“I’ve always had a feeling for Red Cross, a good feeling.”
Doris Graham, 95, misses volunteering — a role she held for 50 years.
For more than half of those years, Doris used her skills as a registered nurse as a volunteer with the Sioux Empire Red Cross, now the Eastern South Dakota Chapter, located in Sioux Falls, S.D.
“I started with the Red Cross in 1952,” Doris says. “I worked with them until 1977 doing first aid stations.”
The very first station she worked at sat at the end of a street where a train turntable was located. Volunteers treated a variety of ailments, everything from broken bones to head lice.
Red Cross stations were often setup at events, such as concerts, where large groups of people gather.
“We quit doing things that did not have a high probability of accidents,” Doris said. “One time we were asked by a stamp collection place, they didn’t need a first aid station.”
First aid stations were also set up at corn husking contests, which led to some memorable events for Doris.
She recalled one incident when a man fainted due to the heat. When he woke up, he asked her to find his friend so she walked up and down the rows to find him.
“It was a hot day. Whenever we did first aid stations, we were always in our white dresses,” Doris says, adding the dresses were made of heavy cotton.
She also saw former President Hubert Humphrey when he attended a corn husking contest during his campaign.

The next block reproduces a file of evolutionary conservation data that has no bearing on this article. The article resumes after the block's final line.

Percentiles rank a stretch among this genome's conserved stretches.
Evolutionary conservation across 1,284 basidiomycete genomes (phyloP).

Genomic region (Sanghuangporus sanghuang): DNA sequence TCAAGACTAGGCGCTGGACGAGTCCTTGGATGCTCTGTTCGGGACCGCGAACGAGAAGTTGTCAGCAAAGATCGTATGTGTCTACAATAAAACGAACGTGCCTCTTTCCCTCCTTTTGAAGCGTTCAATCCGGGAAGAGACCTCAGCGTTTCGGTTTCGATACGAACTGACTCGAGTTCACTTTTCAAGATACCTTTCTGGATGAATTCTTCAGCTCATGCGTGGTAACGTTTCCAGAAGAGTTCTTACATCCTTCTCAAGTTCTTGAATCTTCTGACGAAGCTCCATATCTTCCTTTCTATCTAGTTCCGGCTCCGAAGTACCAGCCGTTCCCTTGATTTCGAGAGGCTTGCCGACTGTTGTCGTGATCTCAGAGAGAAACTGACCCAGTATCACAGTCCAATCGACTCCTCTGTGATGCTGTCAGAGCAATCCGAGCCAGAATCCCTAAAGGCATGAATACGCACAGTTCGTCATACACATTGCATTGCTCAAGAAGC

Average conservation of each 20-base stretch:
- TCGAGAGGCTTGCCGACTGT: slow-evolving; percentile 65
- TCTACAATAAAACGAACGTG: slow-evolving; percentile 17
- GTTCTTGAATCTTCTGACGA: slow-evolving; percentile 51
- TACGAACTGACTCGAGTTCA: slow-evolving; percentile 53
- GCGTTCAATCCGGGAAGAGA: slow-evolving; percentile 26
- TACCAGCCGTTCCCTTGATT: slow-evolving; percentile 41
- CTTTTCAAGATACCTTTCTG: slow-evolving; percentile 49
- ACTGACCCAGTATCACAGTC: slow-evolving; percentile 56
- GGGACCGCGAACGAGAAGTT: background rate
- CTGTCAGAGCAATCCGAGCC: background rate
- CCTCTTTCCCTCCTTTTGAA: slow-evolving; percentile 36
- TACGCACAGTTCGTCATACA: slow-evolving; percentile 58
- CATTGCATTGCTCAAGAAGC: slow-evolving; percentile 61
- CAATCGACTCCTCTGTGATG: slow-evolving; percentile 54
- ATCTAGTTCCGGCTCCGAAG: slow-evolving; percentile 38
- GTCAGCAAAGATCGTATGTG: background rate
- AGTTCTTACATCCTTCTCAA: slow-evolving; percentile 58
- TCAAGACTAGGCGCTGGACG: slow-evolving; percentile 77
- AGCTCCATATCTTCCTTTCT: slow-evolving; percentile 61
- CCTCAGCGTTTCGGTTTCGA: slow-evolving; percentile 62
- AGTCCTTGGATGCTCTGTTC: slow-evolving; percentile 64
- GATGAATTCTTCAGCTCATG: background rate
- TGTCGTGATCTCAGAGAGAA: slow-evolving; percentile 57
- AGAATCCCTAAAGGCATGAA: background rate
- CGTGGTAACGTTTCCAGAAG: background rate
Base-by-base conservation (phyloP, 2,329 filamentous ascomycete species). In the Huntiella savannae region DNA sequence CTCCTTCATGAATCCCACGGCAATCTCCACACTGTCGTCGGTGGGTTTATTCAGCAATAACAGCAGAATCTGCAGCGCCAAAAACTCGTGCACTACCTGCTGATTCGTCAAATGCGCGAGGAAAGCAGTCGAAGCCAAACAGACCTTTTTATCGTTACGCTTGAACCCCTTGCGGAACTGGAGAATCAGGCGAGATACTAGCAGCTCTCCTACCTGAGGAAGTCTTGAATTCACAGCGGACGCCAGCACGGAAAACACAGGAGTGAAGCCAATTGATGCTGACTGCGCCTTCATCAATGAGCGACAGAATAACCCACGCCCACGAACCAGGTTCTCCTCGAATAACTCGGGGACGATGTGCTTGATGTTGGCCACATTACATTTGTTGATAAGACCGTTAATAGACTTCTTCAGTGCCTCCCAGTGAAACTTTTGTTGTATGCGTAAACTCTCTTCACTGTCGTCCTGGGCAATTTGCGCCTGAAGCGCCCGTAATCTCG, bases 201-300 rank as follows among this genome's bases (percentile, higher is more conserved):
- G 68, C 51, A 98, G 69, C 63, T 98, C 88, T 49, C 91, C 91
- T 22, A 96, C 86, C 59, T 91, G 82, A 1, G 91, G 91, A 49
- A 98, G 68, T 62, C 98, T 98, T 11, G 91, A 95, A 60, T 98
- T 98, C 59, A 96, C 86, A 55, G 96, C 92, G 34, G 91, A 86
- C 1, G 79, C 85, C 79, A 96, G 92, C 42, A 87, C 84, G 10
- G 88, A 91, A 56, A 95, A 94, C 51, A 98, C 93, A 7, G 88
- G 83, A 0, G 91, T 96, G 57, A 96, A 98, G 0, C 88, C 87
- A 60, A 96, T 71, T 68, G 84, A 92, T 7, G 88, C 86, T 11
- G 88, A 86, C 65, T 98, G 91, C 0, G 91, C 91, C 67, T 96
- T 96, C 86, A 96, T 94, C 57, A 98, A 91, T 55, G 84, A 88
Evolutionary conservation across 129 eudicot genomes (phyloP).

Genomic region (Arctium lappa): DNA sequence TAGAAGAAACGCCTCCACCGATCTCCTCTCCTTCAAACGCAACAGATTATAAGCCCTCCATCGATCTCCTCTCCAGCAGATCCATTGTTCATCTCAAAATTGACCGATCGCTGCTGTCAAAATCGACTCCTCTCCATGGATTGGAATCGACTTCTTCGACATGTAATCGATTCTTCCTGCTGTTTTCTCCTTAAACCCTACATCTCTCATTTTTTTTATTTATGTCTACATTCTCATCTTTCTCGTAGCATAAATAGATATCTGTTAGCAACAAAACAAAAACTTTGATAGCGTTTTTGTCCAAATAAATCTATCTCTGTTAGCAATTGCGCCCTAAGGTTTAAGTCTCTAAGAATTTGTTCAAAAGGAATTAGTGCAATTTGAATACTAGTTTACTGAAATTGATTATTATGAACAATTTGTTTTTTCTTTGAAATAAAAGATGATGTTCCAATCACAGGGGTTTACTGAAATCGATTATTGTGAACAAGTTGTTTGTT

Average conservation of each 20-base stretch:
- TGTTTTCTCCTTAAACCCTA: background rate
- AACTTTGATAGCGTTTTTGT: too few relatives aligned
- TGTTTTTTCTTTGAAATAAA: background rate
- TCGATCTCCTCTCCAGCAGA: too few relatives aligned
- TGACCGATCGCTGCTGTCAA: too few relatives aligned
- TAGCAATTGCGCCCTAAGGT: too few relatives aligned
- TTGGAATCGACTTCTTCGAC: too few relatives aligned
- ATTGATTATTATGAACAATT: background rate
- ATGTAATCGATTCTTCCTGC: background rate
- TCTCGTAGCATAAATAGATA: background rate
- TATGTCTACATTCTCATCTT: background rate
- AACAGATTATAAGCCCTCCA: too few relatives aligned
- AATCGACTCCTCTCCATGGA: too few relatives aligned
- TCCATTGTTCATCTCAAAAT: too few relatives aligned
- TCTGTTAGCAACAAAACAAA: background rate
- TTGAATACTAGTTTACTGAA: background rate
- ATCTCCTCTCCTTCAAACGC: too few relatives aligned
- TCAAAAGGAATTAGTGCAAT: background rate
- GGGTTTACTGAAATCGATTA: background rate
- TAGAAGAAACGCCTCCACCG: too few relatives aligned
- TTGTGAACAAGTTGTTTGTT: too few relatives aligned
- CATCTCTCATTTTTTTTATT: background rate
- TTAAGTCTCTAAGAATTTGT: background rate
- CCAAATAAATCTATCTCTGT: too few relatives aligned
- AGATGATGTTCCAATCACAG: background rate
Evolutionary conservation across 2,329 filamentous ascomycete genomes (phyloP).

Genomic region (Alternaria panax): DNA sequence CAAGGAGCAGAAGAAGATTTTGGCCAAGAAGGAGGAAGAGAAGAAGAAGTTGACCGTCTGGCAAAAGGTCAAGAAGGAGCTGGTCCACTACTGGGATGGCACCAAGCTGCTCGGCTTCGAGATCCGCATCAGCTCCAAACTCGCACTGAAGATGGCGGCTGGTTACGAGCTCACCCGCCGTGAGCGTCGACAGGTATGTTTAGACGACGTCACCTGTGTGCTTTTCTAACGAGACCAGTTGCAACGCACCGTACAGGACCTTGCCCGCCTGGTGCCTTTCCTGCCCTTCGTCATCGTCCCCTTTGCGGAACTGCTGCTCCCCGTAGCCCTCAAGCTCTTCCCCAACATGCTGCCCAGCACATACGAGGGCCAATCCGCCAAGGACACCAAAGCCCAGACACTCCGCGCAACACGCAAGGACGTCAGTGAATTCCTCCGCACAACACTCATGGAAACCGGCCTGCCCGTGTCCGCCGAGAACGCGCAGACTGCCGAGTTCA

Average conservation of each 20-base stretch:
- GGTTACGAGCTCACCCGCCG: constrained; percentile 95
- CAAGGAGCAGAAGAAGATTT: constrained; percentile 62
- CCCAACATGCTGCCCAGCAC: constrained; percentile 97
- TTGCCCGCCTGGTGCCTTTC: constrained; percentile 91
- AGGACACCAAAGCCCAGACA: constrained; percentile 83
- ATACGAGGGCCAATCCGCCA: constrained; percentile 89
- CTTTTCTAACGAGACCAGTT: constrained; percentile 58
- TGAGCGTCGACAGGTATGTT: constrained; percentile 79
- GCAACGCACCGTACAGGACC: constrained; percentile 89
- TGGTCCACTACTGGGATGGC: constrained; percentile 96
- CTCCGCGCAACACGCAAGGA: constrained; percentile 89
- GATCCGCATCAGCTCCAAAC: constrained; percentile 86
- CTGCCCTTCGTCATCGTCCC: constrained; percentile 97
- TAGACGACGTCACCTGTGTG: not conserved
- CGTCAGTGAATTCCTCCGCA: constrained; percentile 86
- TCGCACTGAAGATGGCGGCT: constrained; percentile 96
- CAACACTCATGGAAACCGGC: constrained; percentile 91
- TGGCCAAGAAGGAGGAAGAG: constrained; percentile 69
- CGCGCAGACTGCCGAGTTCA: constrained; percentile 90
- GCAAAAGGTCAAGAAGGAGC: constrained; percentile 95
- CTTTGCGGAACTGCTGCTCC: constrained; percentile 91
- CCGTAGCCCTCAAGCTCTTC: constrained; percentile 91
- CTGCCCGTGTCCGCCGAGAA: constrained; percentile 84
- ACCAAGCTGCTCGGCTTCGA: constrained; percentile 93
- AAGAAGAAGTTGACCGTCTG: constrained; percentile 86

“He was riding in a convertible. Those kinds of things were interesting,” Doris says.
Like today, the Red Cross also had stations set up to assist victims during disasters such as floods and fires.
As Nursing Service Chairwoman, Doris was in charge of recruiting nurses like herself to assist at the first aid stations.
“I called for all of the nurses to fill in all the hours. Some of the hours were 24 hours,” Doris says. “I had about 25 to 35 nurses to choose from. I called them and called them.”
In addition to fieldwork, Doris also became the first female chairperson of the Sioux Empire Red Cross Board of Directors in 1973.
“I was kind of proud to be the first woman chairperson,” Doris says. “They didn’t have many women on the board.”
Doris’ work with the Red Cross included teaching home nursing classes where individuals learned how to give baths and take temperatures. She also taught a health class for the South Dakota Barber College.
“I did whatever they asked me to,” Doris says. “I think that’s probably why they thought I would be a good chairperson.”
Doris retired from the Red Cross in 1977 when her husband retired.
After a two-year trip, Doris and her husband began to spend winters in Arizona and summers in Sioux Falls.
While she didn’t return to the Red Cross, Doris continued her volunteer work at a hospital in Mesa, AZ, until about 2005.
During those years, Doris continued to support the Red Cross with annual donations, which continue today.
“I’ve always had a feeling for Red Cross, a good feeling,” Doris says. “I know they do a great job.”